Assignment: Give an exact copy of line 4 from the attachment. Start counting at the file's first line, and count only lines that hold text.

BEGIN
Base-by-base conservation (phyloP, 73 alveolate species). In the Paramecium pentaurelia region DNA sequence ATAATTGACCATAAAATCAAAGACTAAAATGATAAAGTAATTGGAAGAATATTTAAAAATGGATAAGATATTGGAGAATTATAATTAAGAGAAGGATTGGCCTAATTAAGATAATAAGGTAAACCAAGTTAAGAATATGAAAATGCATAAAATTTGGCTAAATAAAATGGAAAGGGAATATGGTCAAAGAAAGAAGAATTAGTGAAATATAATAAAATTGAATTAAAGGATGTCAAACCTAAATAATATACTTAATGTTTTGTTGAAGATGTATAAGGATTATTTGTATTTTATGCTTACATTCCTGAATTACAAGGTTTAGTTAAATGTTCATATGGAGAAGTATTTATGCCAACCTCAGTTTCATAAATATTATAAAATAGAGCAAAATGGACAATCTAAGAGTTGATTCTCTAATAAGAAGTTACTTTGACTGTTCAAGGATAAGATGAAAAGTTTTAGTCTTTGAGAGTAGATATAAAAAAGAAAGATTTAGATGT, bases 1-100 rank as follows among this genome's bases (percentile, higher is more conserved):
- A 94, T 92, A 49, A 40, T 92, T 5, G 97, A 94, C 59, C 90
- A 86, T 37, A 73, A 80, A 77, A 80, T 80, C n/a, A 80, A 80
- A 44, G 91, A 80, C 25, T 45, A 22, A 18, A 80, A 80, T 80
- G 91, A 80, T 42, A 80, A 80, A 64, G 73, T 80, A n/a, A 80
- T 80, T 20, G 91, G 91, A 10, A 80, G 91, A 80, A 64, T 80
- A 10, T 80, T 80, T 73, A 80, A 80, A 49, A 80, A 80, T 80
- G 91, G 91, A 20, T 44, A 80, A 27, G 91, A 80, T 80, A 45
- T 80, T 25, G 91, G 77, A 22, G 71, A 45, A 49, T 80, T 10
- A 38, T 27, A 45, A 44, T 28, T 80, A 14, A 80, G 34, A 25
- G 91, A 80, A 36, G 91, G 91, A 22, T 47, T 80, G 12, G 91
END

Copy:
- A 44, G 91, A 80, C 25, T 45, A 22, A 18, A 80, A 80, T 80